Author Michael Meyer discusses the incredible story of Benjamin Franklin’s parting gift to the working-class people of Boston and Philadelphia—a deathbed wager that captures the Founder’s American Dream and his lessons for our current, conflicted age. Franklin was not a gambling man. But at the end of his life, Franklin allowed himself a final wager on the survival of the United States: a gift of 2,000 pounds to Boston and Philadelphia, to be lent out to tradesmen over the next two centuries to jumpstart their careers. Each loan would be repaid with interest over 10 years. If all went according to Franklin’s inventive scheme, the accrued final payout in 1991 would be a windfall. Meyer traces the evolution of these twin funds as they bankrolled woodworkers and silversmiths, trade schools, and space races.

Book Talk – Making America’s Public Lands: The Contested History of Conservation on Federal Lands.

Tuesday, April 19, at 1 p.m. ET; Register in advance; watch live or later on YouTube.

Environmental historian Adam Sowards synthesizes public lands history from the beginning of the republic to recent controversies. Since public lands are located everywhere, including iconic national parks like Yellowstone or the Grand Canyon, Americans at large have a stake in these lands.This book will appeal to those who camp in the national forests, drive through the national parks, or admire distant wilderness landscapes. Joining the author in conversation will be science writer and author Michelle Nijhuis.

Book Talks – The Hudson Valley History Reading Festival

Saturday, April 23, at 10 a.m., 11 a.m, 1 p.m., and 2 p.m. ET

No registration required; Follow the FDR Library’s live stream on YouTube, Facebook & Twitter The Franklin D. Roosevelt Presidential Library and Museum and the Friends of the Poughkeepsie Public Library present the annual Hudson Valley History Reading Festival. This is a hybrid event, taking place in person at the Henry A. Wallace Center and streamed to the FDR Library’s social media accounts.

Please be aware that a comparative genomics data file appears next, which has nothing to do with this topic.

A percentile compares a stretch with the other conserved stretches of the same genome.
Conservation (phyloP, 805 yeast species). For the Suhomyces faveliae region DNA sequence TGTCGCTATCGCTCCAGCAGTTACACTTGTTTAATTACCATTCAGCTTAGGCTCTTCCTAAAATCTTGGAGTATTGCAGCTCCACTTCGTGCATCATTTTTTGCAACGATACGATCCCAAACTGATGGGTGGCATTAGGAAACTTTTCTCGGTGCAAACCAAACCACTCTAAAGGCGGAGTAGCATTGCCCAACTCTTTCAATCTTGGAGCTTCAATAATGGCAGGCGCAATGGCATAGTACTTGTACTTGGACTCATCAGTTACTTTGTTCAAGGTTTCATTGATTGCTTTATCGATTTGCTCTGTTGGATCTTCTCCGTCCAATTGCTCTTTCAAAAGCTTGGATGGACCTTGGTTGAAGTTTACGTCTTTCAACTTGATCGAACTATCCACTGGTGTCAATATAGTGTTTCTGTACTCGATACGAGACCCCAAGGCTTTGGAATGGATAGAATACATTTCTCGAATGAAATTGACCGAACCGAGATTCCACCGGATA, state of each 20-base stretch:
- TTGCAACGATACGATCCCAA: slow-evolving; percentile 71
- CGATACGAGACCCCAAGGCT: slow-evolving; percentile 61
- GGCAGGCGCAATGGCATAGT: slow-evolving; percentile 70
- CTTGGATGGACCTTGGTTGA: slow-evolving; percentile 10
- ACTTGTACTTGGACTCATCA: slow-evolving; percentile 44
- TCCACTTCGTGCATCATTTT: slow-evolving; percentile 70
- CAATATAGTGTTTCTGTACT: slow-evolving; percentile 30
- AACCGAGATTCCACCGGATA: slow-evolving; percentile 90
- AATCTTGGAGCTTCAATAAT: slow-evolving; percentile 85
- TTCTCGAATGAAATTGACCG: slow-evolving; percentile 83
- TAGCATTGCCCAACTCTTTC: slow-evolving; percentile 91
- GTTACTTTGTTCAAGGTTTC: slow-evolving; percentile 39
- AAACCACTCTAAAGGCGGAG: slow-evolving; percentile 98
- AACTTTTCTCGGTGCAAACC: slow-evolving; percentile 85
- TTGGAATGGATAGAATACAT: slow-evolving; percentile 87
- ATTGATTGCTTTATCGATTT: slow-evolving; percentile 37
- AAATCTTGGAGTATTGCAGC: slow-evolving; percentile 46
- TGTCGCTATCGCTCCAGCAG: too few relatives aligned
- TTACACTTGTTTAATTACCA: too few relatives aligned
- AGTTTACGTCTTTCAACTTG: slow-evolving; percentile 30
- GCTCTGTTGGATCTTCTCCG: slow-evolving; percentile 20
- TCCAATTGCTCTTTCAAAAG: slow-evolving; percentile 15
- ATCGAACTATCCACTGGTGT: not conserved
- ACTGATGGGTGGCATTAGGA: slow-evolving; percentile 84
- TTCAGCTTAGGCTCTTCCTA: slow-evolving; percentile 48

• 10 a.m. ET - Patriots and Spies in Revolutionary New York by A.J. Schenkman
  • 11 a.m. ET - The Catskills in the Ice Age: Third Edition, Revised and Expanded by Robert and Johanna Titus
  • 1 p.m. ET - Paths to the Past: History Hikes through the Hudson River Valley, Catskills, Berkshires, Taconics, Saratoga & Capital Region by Russel Dunn and Barbara Delaney
  • 2 p.m. ET - Roosevelt Homes of the Hudson Valley: Hyde Park and Beyond by Shannon Butler

Book Talk – Incomparable Grace: JFK in the Presidency

Thursday, April 28, at 1 p.m. ET; Register in advance; watch on YouTube.

Historian Mark K. Updegrove’s Incomparable Grace compellingly reexamines the dramatic, consequential White House years of a flawed but gifted leader too often defined by the Camelot myth that came after his untimely death. Updegrove offers an illuminating account of John F. Kennedy’s brief but transformative tenure in the White House. Nearly 60 years after his death, JFK still holds an outsize place in the American imagination, yet his years in office were marked by more than his style and elegance. The author describes his Presidency as the story of a fledgling leader forced to meet unprecedented challenges and to rise above missteps to lead his nation into a new and hopeful era.